Dale Carnegie’s book ‘How to win friends and influence people’ is a great book.
If you’ve been interested in personal development for any length of time, you’ve likely come across it.
Its probably one of the most popular books on building relationships.
However it focuses on techniques for building relationships, without ever revealing the underlying formula that relationships are built upon.
The techniques it presents are solid. But its a bit like giving someone medicine without explaining what is causing the ailment.
Short term, it might solve the issue.
But longer term, their chance of living healthily is greatly enhanced by understanding the issue.
My main takeaways from the book were:
- Speak to people in terms of their own interests
- Facilitate people to talk about themselves
And it works! But why?
Lets peel back the curtains and discuss the formula behind why these techniques work in the first place.
They work because they focus on providing value to people in your life. And that’s the crux of it; value.
All relationships are built on an exchange of value.
And those relationships that last longest are build on a mutual, persistent exchange of value.
Background To Why
Our #1 goal in life is survival (our #2 goal being reproduction).
Based off this premise, we can imagine that people aren’t going to do things (for too long) that don’t further their #1 goal.
For example, if you met me at a networking event, we strike up conversation, and find:
- Our goals are not aligned
- Our personal interests are not shared
- We have little in common
What survival advantage for you would it be to maintain contact? Zero.
Neither of us, from first impressions, are going to be able to provide value to each other.
How Value Works
Think of it like an old school weighing scales. With the value you bring to the relationship on one side, and the value they bring on the other.
So when the relationship value becomes unbalanced, that’s when the relationship starts to falter:
Now, ideally the process of friendship occurs naturally. You meet someone you can offer value to, they see you as valuable and reciprocate, et voila.
But what if you want to “become” friends with someone.
There are very simple ways of demonstrating value that leads to a connection with someone:
- Listening to them (which is easier said than done)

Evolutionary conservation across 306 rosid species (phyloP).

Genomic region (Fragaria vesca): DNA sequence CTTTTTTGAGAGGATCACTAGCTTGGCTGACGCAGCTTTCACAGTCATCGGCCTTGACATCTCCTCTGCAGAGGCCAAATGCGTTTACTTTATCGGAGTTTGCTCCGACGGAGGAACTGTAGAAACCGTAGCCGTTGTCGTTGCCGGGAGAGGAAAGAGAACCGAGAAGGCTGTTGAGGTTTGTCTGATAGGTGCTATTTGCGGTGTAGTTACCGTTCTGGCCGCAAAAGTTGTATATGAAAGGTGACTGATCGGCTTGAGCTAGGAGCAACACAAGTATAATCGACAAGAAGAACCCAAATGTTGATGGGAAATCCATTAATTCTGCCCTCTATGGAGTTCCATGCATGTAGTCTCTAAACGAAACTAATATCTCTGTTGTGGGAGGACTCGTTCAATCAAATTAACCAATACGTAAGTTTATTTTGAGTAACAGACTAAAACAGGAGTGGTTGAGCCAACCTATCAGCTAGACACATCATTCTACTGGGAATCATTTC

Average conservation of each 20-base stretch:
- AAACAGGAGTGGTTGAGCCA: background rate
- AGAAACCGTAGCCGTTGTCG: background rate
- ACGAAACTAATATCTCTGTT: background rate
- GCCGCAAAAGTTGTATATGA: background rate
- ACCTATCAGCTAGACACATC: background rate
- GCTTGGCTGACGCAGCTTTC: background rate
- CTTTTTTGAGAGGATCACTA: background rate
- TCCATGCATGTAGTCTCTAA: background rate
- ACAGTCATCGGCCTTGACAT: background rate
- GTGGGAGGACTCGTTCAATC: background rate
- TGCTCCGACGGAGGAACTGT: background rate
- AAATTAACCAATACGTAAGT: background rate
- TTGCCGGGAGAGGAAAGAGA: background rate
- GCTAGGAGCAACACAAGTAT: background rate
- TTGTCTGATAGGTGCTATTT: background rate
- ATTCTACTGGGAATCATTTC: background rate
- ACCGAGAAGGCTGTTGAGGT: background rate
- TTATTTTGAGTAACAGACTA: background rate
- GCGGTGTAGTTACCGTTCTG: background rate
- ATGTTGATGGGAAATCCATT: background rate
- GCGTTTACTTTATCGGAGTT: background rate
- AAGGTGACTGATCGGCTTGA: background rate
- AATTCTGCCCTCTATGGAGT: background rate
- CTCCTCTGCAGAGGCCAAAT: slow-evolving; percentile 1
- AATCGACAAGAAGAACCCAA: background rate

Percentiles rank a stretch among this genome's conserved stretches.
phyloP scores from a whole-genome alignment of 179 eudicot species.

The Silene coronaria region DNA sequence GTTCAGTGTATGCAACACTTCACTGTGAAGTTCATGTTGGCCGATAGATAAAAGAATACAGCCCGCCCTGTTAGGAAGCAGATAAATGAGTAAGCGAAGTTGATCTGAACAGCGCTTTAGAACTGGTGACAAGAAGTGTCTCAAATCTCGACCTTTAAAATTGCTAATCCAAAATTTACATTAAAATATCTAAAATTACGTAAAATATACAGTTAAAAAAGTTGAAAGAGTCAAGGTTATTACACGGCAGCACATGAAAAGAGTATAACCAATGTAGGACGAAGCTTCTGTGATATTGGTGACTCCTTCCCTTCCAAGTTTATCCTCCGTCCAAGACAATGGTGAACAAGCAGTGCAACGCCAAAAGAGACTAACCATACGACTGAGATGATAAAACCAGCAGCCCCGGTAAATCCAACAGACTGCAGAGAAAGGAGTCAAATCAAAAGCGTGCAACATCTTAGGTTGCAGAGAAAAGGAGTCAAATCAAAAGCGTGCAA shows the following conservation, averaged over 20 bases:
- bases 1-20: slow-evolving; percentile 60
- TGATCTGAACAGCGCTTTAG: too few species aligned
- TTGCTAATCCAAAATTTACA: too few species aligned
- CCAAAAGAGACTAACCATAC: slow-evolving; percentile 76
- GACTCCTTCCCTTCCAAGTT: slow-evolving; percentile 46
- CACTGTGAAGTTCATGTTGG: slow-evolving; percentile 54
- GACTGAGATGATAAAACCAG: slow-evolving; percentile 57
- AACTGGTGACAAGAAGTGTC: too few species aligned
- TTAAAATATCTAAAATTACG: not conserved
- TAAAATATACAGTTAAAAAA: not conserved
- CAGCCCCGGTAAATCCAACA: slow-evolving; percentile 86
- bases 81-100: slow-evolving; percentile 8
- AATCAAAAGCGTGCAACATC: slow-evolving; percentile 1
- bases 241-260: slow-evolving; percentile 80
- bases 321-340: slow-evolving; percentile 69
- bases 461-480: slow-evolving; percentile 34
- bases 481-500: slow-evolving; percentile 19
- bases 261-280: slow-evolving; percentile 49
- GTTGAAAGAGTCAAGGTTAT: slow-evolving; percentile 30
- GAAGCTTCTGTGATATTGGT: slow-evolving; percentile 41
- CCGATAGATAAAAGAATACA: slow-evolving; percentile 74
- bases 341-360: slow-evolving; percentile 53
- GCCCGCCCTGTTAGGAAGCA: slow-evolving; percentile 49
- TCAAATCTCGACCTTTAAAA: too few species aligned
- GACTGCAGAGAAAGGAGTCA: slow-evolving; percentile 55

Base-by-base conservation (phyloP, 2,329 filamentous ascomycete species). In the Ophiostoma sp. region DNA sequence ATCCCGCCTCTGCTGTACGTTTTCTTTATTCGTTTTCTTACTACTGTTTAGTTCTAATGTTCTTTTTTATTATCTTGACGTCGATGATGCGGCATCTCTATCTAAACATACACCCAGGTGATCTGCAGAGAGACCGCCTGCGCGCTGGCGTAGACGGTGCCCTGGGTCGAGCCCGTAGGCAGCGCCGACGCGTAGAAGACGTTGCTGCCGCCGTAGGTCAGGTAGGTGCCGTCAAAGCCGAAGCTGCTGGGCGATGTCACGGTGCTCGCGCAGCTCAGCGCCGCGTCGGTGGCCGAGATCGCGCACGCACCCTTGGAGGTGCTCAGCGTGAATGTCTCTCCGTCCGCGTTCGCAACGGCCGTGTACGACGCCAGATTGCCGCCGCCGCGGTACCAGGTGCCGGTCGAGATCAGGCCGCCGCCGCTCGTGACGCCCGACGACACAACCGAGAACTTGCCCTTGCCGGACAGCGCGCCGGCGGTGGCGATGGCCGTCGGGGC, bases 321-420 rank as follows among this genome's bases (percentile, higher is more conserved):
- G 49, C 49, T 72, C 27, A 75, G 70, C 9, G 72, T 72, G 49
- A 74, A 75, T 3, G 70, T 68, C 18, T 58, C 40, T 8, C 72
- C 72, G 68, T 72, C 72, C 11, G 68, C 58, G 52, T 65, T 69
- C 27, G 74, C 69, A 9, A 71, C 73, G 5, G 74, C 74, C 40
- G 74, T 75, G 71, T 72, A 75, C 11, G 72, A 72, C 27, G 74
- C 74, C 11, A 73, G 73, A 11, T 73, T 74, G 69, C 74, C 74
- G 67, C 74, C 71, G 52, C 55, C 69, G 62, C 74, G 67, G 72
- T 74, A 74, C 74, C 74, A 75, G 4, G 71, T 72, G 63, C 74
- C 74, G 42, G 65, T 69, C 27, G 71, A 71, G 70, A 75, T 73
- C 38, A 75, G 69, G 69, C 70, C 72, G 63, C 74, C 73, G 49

- Asking questions about their interests
- Finding ways to help that person
These are both a good ice breaker, and good practices to maintain of the course of the relationship.
However, its not always enough to maintain a relationship just by taking interest in someones life.
Value can be provided in many different ways. We could categorise value into the following types:
- Service Value -> Where you provides time & energy in helping someone
- Companionship & Attention Value -> Life can be a lonely affair, and its greatly enhanced when we have company. By sharing time & experiences with someone, you provide them value
- Intellectual/Educational Value -> Teaching people things they need enhances their life goals
- Business/Career Value -> Helping people to reach their business/career goals
- Financial Value -> Finding ways give/pay people money is almost always going to be seen as valuable
- Reproductive Value -> Helping someone achieve their goal of reproduction is naturally, valuable
Ideally you want to hit one or more of these value ‘categories’ when establishing a long term relationship with someone.
You can build relationships with people by providing them value.
It can be as simple as listening to them, or as complex as having a baby with them.
But either way, the premise is simple, and requires no magic or guess work.
Once this concept is grasped, it can be interesting to apply to existing relationships.
Ask yourself, what value exchange is currently taking place in my relationships?